Teresita Batayol,  president and CEO of Seattle-based International Community Health Services
Photo: Yuen Lui Photography Studio

Public service has been a core value for Teresita Batayola M’88 since her studies in urban administration at Bucknell. The president and CEO of Seattle-based International Community Health Services recently was named one of the most influential Filipina women in the world by the Filipina Women’s Network.

1. How did Bucknell shape your career?

Bucknell had a brief graduate partnership with the National Urban Fellows, a program for mid-career professionals who aspire to public-sector leadership. The combination of intense seminars and a placement as an assistant to a federal department secretary refined and focused my desire to be in public service.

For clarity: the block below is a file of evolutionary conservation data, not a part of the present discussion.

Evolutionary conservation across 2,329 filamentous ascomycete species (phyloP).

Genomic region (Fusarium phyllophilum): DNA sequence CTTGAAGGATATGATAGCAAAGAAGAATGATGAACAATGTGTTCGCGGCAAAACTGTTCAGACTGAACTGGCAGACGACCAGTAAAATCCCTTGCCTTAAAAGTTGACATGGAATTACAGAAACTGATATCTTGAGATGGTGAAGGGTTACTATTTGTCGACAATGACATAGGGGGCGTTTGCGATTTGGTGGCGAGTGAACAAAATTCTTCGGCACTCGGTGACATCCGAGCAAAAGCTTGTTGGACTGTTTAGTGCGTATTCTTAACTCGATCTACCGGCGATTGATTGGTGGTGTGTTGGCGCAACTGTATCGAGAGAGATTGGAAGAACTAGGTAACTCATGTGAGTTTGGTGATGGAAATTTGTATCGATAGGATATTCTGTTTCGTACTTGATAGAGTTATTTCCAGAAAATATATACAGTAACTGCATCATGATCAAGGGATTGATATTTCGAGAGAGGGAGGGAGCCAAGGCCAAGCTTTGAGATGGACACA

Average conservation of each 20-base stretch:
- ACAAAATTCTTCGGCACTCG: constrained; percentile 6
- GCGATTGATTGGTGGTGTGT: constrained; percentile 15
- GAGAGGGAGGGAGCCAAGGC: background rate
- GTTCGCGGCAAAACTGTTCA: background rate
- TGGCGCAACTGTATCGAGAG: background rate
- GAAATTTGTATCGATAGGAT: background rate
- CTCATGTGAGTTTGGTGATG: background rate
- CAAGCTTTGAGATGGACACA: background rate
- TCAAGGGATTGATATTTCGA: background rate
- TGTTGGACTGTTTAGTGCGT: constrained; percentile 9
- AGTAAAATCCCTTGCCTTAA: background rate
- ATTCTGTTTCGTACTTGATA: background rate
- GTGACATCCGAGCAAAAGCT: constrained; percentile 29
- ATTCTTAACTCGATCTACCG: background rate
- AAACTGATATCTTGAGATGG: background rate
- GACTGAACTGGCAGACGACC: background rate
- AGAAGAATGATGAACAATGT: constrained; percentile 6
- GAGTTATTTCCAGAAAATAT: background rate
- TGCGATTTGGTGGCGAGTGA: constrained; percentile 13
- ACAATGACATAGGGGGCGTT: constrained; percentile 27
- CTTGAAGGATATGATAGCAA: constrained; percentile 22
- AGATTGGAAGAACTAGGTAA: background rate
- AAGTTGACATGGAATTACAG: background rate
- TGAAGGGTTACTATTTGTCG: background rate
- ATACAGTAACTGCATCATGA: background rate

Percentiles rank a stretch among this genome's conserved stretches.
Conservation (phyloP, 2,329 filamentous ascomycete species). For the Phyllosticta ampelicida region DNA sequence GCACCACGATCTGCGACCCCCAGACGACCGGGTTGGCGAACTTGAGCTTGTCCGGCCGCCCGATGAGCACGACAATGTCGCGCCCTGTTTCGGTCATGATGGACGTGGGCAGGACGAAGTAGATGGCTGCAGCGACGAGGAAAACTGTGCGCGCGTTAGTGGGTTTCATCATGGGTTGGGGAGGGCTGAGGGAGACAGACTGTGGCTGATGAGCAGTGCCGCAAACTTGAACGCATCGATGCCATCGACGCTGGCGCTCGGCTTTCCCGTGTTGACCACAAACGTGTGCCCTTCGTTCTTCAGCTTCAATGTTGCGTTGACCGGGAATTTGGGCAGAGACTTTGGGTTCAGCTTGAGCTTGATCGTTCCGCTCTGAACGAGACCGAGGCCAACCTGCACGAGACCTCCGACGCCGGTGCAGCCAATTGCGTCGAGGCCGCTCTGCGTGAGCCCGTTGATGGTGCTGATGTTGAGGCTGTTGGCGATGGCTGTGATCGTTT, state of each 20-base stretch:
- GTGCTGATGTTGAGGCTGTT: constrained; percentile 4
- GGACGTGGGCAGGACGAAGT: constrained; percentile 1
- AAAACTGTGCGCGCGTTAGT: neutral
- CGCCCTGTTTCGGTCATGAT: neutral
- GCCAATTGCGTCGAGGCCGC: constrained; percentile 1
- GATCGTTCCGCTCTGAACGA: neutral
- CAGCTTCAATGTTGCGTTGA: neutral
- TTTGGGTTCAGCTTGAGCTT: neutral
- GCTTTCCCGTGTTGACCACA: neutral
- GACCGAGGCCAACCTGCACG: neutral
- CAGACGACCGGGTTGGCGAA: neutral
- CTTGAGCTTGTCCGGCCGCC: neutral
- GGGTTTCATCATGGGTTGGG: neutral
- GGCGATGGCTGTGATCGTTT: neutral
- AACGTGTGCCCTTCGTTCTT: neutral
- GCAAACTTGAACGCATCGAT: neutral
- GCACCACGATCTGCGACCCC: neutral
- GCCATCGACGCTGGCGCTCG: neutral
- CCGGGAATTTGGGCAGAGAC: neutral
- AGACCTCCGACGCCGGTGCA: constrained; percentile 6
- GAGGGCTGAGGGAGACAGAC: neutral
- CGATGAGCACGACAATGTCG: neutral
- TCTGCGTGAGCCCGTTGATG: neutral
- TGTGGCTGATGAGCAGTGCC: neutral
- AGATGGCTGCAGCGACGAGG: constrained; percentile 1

2. What class opened your eyes the most?

Seminars on economics with Professor Steve Stamos drove home the impact of macro and micro financial policies and actions on businesses, governments, communities, families and individuals.

3. If you could go back to college, what would you do differently?

I would participate in a study-abroad program. This seemed like a luxury at the time, but international experience is now essential in our globalized world.

4. What fun moment at Bucknell is the most memorable for you?

The Urban Fellows came from all walks of life and from diverse backgrounds throughout the country. The entire experience was vibrant — competitive yet collegial. I truly enjoyed the intense seminars in Bucknell’s idyllic setting, which managed to both rest and stimulate our minds.

5. What lesson did you learn at Bucknell that you still carry with you?

The ability to adapt and thrive in very different environments has stayed and grown within me.